My book opens with a satirical preface that asks: “Who Should Read Exposing the Big Game?” It depicts a far-fetched scenario of a hunter deciding to smash his weapons after reading the first three chapters of the book. Unfortunately, at least one reviewer took it seriously and wondered why—if I hoped to convert hunters—didn’t I assume a more placid demeanor? (The old “honey versus vinegar” debate.)
The fact is, I never really entertained any fantasy that I could talk the average hunter out of objectifying and killing animals. It’s what they like to do best; it’s “better than sex,” some of them would say.
Later in that preface, I point out that avid hunters make up less than 5% of the U.S. population. The vast majority of Americans, 90%, are non-hunters, with an additional 5% who consider themselves avid anti-hunters.
If the purpose of the book were to negotiate with hunters (whom I’ve found to be about as reasonable as the angry torch-carrying mob after Frankenstein’s monster), I would have used a different approach and tried to sweet-talk them a little. At least I would have spent some time seriously examining their silly, feeble rationalizations for hunting, like the standard: “If humans weren’t supposed to be predators, why do we have sharp canine teeth?” Give me a break! Gorillas, one of our closest relatives, have much more prominent canine teeth and they come from a line of strict vegetarians.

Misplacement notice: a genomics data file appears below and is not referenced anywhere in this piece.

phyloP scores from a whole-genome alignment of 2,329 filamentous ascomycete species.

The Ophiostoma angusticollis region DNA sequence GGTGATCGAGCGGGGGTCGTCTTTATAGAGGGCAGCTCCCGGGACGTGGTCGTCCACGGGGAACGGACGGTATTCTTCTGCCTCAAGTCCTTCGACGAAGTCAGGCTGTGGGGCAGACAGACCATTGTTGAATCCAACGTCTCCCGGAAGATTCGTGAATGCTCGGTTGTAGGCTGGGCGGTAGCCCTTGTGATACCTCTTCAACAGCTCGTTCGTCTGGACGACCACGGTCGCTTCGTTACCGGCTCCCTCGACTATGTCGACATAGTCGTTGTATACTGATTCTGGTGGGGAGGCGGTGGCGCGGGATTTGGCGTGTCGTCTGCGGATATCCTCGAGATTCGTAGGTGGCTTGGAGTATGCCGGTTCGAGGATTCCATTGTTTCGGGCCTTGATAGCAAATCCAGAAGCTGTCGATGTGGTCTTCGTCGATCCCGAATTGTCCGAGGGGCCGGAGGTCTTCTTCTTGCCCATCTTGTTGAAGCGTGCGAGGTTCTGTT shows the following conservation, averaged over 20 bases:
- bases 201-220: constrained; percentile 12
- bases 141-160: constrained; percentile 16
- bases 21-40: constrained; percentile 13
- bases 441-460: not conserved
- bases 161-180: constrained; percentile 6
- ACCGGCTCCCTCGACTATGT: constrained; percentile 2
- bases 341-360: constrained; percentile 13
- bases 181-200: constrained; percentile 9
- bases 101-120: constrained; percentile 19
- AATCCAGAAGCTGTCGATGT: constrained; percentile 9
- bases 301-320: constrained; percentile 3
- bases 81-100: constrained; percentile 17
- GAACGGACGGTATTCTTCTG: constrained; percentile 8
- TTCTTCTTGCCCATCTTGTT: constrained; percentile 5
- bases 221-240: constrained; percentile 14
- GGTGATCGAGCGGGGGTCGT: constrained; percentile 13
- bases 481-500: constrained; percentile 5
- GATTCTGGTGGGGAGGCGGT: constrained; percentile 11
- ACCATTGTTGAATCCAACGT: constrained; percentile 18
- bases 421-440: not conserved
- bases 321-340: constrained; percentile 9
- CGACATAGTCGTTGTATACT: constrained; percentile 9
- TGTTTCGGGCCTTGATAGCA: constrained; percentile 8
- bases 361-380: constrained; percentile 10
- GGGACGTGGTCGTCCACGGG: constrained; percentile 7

I’ll be the first to admit I don’t have a clue how to get the message across to hunters and change their minds about killing for sport (short of electro-shock therapy). Believe me, I’ve tried and found them to be pretty darned set in their ways (to put it nicely). The real target audience for Exposing the Big Game is the 90% who are non-hunters, whom I hope—after learning some of the ugly realities of hunting—will decide to get active and join the ranks of anti-hunters.
Another goal of the book is to encourage (and entertain) anti-hunters, giving them a bit of renewed incentive to keep up the good fight. Though we outnumber trophy hunters, they have a heavily funded propaganda machine, including libraries of snuff films and volumes of glossy, full-colored “sportsmen’s” magazines available at any grocery store, drug store or mini-mart across America.
Non-hunters and anti-hunters alike now have at least one book to keep by their side and give them strength to speak out for the animals the next time the pro-hunting industry tries to shut us out of the process of deciding the fate of our wildlife.
If my attitude towards hunters seems too steeped in vinegar, it comes from a deep concern for the well-being of animals, who, as Sea Shepherd’s Captain Paul Watson wrote in the book’s Foreword, “…are the disenfranchised from who we have stolen habitat and life – for far too long. It’s time to make peace with our fellow citizens, to live in harmony with them and to understand that those who today club seals, harpoon whales, shoot bears, trap beaver, hook a shark, or blast a goose with a shotgun will be viewed in the future in the same light as we now view slavers, warlords, gangsters and politicians.”
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